There were still three or four crullers in the box, and while the man was distracted with Gabby’s replies, I grabbed it from him.
“Hey, those are mine,” he shouted as he tried to get them back.
I pulled a ten out of my pocket and threw it at him. “I’ve changed my mind. They aren’t for sale now. That should more than cover what’s left.”
Desmond gave me a look of icy evil, and then turned it toward Gabby. “I’m not going to forget this. You should know that I’m coming back. Both of you,” he said, and then stormed off.
I hated confrontations, and I could feel my knees go a little weak after Desmond was gone. “Wow, that was bad,” I said.
“It’s not the first time someone has accused me of acting unjustly.” She bent and began retrieving bits of crullers as she spoke. “Suzanne, please don’t just stand there; help me clean this mess up. After all, it’s as bad a reflection on you as it is on me.”
Not quite, I almost replied, and then decided to keep that particular thought to myself. While it was true that shattered crullers on the sidewalk and even sticking to the door and window weren’t the best advertisement for my business, having someone shout that Gabby was a thief was a thousand times worse for her.
As we worked at cleaning up the destroyed crullers, I said, “I didn’t know Jean Ray had a nephew. That is the ‘Jean’ he meant, right?”
“None other,” Gabby said. She made a face as she picked up a particularly mangled piece of cruller and dropped it into the box as though it were radioactive. “I knew she’d been slipping a little lately, but if you ask me, the old woman’s gone completely off the bend.”
That was odd. Jean came by my shop occasionally, and I’d never found her to be anything short of sharp and lucid, though she had to be approaching her eightieth birthday, if indeed it hadn’t already come and gone. “She seemed fine to me the last time I saw her,” I replied before my internal filter could stop me.
Gabby stopped what she was doing and looked hard at me. “Are you telling me that you actually believe that donut-throwing maniac?”
“No, ma’am,” I answered quickly. “I know what it’s like to be falsely accused. I’m on your side in all of this.”
Gabby seemed to consider that a moment, and then, to my relief, she nodded her acceptance of my explanation. Gabby Williams was not a woman I wanted to be feuding with, especially since my innocent crullers had been dragged into the fray purely by the sin of proximity.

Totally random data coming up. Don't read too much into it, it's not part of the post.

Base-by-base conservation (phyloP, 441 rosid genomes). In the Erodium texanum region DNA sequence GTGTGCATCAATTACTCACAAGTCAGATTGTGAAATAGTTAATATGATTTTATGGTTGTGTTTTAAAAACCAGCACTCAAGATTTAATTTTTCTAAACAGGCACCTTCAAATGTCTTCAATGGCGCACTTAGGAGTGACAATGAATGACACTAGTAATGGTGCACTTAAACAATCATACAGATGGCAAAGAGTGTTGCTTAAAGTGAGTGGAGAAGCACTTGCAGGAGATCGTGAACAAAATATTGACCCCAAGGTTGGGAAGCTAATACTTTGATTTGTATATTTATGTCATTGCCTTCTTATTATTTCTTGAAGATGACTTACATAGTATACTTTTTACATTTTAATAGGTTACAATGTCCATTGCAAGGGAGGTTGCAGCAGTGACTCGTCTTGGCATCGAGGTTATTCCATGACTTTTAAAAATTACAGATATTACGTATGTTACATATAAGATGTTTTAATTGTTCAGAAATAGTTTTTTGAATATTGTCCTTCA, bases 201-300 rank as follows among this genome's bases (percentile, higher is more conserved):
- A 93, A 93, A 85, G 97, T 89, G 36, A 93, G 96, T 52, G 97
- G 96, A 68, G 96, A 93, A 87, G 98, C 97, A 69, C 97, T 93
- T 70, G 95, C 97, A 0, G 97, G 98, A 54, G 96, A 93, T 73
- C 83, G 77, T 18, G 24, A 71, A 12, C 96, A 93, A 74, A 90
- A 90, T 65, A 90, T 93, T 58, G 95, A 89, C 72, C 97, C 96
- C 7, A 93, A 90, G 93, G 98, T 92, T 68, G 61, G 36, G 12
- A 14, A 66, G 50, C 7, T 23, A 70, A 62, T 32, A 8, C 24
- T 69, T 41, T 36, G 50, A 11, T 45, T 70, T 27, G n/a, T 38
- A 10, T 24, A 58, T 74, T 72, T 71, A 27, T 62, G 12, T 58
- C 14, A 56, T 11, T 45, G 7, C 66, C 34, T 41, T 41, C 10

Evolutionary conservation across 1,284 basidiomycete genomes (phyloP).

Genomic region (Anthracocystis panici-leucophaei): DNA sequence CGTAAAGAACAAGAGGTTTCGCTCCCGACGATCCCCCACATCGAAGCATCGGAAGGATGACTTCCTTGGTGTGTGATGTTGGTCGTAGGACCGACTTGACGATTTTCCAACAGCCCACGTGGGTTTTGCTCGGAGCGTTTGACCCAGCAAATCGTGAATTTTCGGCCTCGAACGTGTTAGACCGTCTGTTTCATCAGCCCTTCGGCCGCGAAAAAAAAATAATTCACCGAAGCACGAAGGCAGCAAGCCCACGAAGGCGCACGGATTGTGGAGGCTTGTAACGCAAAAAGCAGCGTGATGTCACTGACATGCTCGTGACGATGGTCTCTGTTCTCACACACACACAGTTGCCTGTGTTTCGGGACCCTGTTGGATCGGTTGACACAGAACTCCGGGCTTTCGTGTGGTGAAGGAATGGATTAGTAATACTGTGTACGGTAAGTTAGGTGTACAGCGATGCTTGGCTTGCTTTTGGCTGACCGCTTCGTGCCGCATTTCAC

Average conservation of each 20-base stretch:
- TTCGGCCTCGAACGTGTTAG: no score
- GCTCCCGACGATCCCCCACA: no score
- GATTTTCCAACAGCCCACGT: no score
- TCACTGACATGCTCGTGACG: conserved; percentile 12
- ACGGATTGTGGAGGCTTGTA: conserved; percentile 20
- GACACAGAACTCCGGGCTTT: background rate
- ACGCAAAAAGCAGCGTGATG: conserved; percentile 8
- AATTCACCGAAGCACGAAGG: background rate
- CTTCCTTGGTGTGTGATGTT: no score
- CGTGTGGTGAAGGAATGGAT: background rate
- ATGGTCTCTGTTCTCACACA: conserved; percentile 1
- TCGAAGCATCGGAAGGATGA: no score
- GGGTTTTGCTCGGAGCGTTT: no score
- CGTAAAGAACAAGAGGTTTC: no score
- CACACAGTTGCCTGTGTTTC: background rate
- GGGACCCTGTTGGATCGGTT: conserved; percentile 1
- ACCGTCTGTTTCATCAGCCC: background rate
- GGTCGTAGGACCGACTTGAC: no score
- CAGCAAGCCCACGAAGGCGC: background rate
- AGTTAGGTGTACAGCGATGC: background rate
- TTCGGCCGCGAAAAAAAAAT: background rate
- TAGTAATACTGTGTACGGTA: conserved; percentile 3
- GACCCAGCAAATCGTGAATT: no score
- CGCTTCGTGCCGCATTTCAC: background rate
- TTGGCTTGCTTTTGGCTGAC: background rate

We had nearly finished our cleanup when a squad car pulled up in front of Gabby’s shop, and our chief of police—and my mother’s current beau—Philip Martin got out.
“What seems to be the problem, ladies?” he asked.
I wasn’t about to say anything, but I was beginning to wonder if Gabby was going to respond at all when she finally said, “Everything’s fine here, Chief. There’s no need for you to get involved.”
I wasn’t sure the threats we’d both received qualified as everything being okay, but this was Gabby’s mess, and for once, I was thrilled that I wasn’t in the middle of a public confrontation.
“That’s not the way I heard it,” Chief Martin said as he hitched up his pants. It appeared that the man’s diet was still going strong. If he lost much more weight, the chief was going to have to get new uniforms instead of having his old ones taken in to fit his new, sleeker figure. I didn’t know how he was able to do it with all the home-cooked meals my mother had prepared for him over the past few months, but more power to him. I’d probably lose weight myself, if I could only figure out how to quit sampling the donuts I offered for sale.
“Who exactly has been speaking with you about my business?” Gabby asked, and I knew that the chief was on thin ice. No one, not even the police department, wanted to go toe-to-toe with Gabby, and that included Chief Martin.
He wasn’t thrilled by the conversation they were having, that much was clear, but the chief had a job to do, and I had to admire the way he took a deep breath, and then said, “Desmond Ray came by my office a few minutes ago. He claims you stole something from his aunt, so I need to hear all about it.”
“I’ll tell you the same thing I told him,” Gabby said. “Those coat pockets were empty, and Jean Ray is either lying or mistaken. Either situation is not my problem. Then again, she could be insane, and if that’s the case, it clearly runs in the family. I explained all of that to Desmond when he came by, and I thought it was resolved until the maniac returned and began throwing donuts at my shop.”
“Actually, they’re crullers,” I piped up.
Both Gabby and Chief Martin looked at me at the same time, as though I’d lost my mind by clarifying the distinction.
“Well, they’re not the same thing,” I explained.
The police chief shook his head, and then turned to Gabby. “Just to make Desmond happy, will you let me search your shop?”
“I didn’t do anything wrong,” Gabby said. “Why should I allow you to paw through my things?”
“I can’t make you, at least without a warrant,” the chief said with a sigh, “but don’t you think it might look better to everyone if you cooperated with the investigation?”